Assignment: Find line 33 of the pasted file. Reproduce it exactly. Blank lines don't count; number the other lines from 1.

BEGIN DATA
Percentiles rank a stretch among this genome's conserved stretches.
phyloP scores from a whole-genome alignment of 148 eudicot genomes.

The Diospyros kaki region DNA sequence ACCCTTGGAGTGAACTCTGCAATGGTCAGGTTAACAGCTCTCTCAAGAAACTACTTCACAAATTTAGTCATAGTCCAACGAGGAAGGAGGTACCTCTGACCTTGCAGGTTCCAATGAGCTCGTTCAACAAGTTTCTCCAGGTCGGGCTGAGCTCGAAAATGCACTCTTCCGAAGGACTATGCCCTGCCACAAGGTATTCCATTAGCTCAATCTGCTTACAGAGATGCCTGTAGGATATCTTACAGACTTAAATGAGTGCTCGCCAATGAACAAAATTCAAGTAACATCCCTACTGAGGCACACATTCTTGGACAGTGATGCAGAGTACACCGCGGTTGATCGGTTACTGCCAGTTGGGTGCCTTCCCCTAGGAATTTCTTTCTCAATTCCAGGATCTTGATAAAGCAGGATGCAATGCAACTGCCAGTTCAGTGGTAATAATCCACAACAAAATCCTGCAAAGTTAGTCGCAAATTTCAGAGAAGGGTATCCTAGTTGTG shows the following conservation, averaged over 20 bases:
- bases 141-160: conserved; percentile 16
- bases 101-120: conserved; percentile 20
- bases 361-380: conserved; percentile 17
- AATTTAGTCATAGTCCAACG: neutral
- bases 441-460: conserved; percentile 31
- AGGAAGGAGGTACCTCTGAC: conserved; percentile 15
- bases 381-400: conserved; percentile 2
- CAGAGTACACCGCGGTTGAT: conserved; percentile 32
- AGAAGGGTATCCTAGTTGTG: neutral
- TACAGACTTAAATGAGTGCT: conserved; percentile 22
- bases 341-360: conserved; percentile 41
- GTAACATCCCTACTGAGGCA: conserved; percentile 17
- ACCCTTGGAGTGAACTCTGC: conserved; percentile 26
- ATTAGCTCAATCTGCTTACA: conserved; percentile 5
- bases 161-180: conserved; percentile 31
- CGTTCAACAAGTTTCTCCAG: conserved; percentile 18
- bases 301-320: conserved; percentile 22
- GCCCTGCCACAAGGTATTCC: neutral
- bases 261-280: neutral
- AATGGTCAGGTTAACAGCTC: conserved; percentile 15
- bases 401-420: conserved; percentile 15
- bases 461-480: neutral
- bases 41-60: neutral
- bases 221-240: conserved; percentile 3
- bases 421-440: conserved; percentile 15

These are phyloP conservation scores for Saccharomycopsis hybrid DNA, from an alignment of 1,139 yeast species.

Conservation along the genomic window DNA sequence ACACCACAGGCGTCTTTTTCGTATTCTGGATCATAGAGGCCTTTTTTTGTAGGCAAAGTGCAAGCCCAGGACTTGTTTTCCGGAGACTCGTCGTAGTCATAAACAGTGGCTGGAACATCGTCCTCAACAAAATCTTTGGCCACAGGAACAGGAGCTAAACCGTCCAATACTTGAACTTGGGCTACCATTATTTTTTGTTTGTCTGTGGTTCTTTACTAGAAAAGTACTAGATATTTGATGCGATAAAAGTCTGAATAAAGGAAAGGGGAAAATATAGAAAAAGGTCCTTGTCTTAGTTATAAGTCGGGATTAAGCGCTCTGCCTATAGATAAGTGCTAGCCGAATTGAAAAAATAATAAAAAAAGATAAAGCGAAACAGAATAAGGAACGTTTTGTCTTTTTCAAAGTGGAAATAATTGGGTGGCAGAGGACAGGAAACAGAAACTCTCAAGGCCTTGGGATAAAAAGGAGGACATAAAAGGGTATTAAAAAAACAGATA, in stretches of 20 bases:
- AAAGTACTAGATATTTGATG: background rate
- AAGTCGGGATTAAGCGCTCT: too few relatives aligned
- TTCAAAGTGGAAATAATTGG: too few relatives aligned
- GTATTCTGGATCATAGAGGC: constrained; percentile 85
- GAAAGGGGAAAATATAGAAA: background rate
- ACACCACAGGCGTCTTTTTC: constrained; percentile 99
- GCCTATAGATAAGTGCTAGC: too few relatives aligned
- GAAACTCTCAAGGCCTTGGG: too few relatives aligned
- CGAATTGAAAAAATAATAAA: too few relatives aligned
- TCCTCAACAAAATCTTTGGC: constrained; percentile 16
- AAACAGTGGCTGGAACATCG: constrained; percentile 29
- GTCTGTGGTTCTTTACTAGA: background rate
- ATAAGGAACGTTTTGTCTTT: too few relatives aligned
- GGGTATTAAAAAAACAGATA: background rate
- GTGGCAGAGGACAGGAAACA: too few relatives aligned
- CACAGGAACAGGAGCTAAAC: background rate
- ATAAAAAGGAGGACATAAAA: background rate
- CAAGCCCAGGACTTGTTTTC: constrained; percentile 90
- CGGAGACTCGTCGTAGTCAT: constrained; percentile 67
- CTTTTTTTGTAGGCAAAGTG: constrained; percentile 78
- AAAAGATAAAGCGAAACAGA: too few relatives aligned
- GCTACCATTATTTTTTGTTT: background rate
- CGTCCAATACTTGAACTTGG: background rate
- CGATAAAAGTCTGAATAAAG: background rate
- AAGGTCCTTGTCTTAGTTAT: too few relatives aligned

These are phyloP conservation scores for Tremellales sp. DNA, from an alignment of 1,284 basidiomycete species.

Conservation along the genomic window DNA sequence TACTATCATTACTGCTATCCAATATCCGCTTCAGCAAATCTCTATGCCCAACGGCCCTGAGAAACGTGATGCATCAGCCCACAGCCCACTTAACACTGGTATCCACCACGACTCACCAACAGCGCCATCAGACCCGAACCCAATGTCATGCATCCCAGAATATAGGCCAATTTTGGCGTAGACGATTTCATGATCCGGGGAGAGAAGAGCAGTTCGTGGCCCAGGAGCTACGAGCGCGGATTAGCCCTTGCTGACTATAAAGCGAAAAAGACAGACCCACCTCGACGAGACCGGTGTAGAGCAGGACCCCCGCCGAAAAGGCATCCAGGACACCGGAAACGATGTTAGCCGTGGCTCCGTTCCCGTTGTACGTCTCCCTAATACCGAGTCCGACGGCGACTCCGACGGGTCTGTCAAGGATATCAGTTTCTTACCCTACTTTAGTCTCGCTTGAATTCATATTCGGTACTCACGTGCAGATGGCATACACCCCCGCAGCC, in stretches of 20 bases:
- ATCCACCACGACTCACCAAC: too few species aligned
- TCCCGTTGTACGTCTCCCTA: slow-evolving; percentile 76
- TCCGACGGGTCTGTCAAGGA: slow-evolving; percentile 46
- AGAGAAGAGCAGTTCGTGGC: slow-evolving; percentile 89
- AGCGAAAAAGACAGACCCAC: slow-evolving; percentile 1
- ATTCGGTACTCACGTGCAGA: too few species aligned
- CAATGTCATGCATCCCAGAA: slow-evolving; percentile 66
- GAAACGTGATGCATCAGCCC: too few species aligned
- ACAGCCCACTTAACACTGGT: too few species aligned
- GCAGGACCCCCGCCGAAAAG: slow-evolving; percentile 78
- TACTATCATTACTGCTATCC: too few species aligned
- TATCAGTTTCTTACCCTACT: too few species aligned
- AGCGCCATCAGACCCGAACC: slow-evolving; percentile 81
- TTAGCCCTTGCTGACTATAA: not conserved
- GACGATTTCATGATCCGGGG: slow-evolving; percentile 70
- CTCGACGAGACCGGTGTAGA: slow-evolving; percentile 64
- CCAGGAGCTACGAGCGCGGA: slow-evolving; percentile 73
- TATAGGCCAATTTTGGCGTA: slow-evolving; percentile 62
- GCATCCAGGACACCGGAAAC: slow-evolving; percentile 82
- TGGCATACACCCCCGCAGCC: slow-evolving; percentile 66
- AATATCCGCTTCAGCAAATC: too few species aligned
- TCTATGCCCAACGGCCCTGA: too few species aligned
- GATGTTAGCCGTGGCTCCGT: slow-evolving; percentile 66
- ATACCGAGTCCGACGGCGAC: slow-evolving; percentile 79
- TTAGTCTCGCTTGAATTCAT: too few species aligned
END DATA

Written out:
- TTCAAAGTGGAAATAATTGG: too few relatives aligned